Time to check your skin-its Spring!

21 Sep, 2019

September is here and Spring has sprung!  Longer daylight hours, bright blossoms and colourful flowers with the promise of warmer weather and sunshine.

New Zealand Dermatologists recommend this is a good time to check over your skin.

Normal moles are symmetrical in shape and colour, have a smooth outline and do not change in size in adults.  Most people have moles that look similar over their body. 

If a mole changes get it checked.

The ABCDE rule is useful to remember if your mole is changing.

  • Asymmetrical (draw a line through it and the two halves look different).
  • Irregular Border (uneven edges of the mole).
  • Varied Colours (these can include shades of black and brown, red, pink, pale and some have no colour).
  • Diameter bigger than 6 mm (bigger than the end of a big pencil).
  • Evolving (changing colour, shape, itchy or getting crusty).

These can be signs of a melanoma skin cancer so arrange to have it checked urgently. The earlier a melanoma is treated the better the outcome. Melanoma is curable if caught early.

NZDSI Wellington meeting 2019

27 Aug, 2019

What a week!

The NZDSI scientific meeting in Wellington ended on Saturday morning. Too many highlights to fit in to one blog! There was a lot of discussion about medical and surgical dermatology which was really interesting. We managed to keep warm despite the cold and it was really great to catch up with colleagues from around the country.

Some of the great talks were on surgical dermatology and particularly about the use of Mohs surgery for very early melanomas. If you are not sure what Mohs surgery is, take a look at the web site for more information. Melanoma in situ is an early melanoma just within the upper layer of the skin called the epidermis. These early melanomas are fully curable when they have been removed. Mohs is an excellent way to remove it all, especially on difficult areas like the face. Expertise and skill is needed to know where the edge of the melanoma stops and the normal skin starts. 

There is a new treatment for atopic eczema in adults called dupilumab. Atopic eczema is a distressing and itchy condition. A lot of New Zealand children have it and it often gets better with age, yet some carry it through to adulthood. This new treatment is a medicine that blocks a key molecule causing inflammation of the skin. Unfortunately, we do not have it in New Zealand yet but hopefully it will come soon. Our distinguished overseas visitors discussed the use of this medicine in the United Kingdom, it works well and has made such a difference to those suffering with this disease.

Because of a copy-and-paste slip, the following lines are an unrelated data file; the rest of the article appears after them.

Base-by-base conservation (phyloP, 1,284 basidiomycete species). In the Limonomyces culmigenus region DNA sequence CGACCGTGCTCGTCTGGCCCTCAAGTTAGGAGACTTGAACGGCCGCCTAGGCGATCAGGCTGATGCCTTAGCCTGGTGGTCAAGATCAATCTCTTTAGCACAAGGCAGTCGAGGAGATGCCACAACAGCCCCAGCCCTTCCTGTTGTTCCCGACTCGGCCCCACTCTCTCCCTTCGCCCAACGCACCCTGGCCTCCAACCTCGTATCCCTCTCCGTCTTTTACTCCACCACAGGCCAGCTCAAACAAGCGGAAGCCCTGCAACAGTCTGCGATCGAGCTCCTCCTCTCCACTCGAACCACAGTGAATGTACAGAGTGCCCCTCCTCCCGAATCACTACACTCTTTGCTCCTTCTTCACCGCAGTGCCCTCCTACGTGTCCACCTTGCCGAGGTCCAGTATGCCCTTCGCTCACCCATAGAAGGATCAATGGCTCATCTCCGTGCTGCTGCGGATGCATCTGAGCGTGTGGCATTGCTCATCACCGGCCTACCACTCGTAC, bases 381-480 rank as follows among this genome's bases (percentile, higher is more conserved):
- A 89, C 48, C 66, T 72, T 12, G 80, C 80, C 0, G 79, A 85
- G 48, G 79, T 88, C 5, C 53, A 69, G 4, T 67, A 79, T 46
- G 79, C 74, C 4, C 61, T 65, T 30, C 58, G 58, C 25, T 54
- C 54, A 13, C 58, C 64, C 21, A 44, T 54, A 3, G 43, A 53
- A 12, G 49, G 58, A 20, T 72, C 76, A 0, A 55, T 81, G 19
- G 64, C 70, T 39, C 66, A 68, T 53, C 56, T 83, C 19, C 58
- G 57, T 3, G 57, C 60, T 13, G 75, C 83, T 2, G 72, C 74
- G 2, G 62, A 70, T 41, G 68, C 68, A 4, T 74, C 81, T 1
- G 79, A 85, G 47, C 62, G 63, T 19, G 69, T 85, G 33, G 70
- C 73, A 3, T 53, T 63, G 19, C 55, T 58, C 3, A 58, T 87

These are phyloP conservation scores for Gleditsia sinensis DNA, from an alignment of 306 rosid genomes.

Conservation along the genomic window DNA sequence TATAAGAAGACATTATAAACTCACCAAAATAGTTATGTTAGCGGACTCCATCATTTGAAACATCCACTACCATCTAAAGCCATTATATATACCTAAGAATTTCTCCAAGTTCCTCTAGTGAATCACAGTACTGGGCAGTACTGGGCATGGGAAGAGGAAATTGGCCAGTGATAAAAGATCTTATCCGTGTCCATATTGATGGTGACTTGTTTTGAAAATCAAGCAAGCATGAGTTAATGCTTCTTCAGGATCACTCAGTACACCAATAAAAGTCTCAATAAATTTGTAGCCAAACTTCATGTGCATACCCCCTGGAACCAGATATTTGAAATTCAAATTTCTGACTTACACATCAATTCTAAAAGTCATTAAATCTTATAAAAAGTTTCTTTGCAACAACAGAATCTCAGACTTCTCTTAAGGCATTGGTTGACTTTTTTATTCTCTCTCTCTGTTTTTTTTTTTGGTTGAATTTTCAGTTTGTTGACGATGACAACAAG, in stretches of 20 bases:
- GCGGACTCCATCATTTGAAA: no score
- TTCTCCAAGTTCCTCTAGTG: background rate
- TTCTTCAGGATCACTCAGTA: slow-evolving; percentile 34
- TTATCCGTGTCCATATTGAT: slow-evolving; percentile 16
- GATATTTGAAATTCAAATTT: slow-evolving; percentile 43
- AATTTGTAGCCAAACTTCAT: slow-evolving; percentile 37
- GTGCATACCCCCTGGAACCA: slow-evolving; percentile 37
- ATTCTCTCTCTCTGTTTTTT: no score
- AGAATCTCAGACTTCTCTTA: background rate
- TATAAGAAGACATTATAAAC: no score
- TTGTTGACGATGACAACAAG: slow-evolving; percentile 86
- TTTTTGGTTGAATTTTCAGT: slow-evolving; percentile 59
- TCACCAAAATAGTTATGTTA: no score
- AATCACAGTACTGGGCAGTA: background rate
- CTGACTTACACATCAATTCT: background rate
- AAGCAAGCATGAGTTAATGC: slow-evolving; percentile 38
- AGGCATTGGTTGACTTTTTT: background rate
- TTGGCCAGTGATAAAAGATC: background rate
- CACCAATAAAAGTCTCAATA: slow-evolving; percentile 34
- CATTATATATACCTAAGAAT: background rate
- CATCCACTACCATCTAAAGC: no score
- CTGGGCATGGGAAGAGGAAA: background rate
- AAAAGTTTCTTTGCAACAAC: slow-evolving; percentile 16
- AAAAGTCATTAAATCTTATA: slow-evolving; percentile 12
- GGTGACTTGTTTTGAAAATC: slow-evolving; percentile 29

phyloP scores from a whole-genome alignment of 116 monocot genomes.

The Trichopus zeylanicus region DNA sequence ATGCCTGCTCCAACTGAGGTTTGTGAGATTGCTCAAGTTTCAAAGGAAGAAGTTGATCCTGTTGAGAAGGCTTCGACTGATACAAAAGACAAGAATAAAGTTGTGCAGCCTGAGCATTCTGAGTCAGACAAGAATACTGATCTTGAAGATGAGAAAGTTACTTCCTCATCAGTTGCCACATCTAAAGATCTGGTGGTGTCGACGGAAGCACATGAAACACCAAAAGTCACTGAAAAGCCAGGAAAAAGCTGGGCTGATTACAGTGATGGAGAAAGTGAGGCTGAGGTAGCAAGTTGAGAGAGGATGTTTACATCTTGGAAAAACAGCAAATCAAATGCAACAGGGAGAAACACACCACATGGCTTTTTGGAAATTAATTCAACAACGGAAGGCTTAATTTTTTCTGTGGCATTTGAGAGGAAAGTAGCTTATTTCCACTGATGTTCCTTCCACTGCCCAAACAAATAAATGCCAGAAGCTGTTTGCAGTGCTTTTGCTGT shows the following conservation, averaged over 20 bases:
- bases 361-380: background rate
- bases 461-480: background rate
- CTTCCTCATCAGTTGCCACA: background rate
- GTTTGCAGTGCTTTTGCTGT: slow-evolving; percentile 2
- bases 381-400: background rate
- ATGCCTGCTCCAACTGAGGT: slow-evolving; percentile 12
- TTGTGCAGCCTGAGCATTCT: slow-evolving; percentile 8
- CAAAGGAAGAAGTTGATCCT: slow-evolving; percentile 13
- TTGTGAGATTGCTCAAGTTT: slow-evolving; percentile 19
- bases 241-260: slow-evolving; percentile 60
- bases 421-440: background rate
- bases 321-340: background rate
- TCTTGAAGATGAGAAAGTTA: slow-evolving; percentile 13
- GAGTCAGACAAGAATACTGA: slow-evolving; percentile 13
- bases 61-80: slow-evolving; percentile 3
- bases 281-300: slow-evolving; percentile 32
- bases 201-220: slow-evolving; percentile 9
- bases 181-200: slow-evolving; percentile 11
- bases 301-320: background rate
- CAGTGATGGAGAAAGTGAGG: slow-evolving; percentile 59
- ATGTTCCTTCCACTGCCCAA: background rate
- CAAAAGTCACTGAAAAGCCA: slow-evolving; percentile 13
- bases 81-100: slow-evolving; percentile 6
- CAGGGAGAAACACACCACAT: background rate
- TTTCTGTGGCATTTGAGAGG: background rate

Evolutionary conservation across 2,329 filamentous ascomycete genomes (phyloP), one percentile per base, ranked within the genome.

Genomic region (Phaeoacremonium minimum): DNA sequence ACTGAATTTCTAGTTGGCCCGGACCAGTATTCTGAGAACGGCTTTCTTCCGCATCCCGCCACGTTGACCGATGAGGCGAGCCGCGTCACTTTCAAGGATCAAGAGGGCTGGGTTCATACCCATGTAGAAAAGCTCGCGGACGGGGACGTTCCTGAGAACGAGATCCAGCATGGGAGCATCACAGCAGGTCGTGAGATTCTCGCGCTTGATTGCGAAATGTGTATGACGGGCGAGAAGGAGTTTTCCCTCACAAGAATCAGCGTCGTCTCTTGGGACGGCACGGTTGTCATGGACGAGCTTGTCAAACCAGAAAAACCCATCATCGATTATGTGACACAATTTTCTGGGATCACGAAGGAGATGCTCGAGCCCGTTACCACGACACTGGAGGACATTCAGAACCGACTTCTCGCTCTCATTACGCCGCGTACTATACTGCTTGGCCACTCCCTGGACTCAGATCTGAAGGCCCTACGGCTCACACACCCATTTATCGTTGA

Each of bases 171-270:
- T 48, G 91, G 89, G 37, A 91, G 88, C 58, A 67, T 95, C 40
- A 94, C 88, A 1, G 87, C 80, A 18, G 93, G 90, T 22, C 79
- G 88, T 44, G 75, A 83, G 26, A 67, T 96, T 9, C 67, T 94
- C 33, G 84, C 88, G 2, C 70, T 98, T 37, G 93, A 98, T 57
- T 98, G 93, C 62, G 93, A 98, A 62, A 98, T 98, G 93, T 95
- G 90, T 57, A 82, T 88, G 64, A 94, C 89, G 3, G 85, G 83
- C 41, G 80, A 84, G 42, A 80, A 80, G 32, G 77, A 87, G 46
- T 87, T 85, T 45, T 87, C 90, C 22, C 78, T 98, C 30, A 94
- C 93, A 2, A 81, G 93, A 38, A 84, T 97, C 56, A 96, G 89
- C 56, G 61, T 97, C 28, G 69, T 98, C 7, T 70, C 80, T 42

So despite the cold weather, this was an excellent conference. Well worth battling wild windy Welly! 


A new web site for the New Zealand Dermatological Society Incorporated (NZDSI)

19 Aug, 2019

Welcome to the New Zealand Dermatological Society Incorporated (NZDSI) news blog. NZDSI is the national organisation representing New Zealand dermatologists (Skin Specialists).

We hope you find it interesting and informative. On this website you can find a list of all NZDSI dermatologists in New Zealand, information on dermatology, updates from the society and more! Follow us on Twitter to find out what’s happening in the world of the NZDSI!

This blog will be the leading source of information for dermatology in New Zealand. We will bring you accurate, interesting, local and international dermatology news.

Did you know that in New Zealand it takes at least 13 long and rigorous years to train as a dermatologist from the time of entering medical school? Make sure your skin specialist is a dermatologist! Only NZDSI dermatologists are allowed to use the NZDSI logo so you can check if your skin specialist is a dermatologist by looking right here at the NZDSI site or the Medical Council of New Zealand site.

This week the NZDSI meets for its annual scientific meeting at Te Papa, Wellington. The meeting will explore the new scientific advances in dermatology. Distinguished international speakers will talk about the latest advances in psoriasis and skin cancer surgery. Expert New Zealand dermatologists will talk about specific areas of interest in dermatology.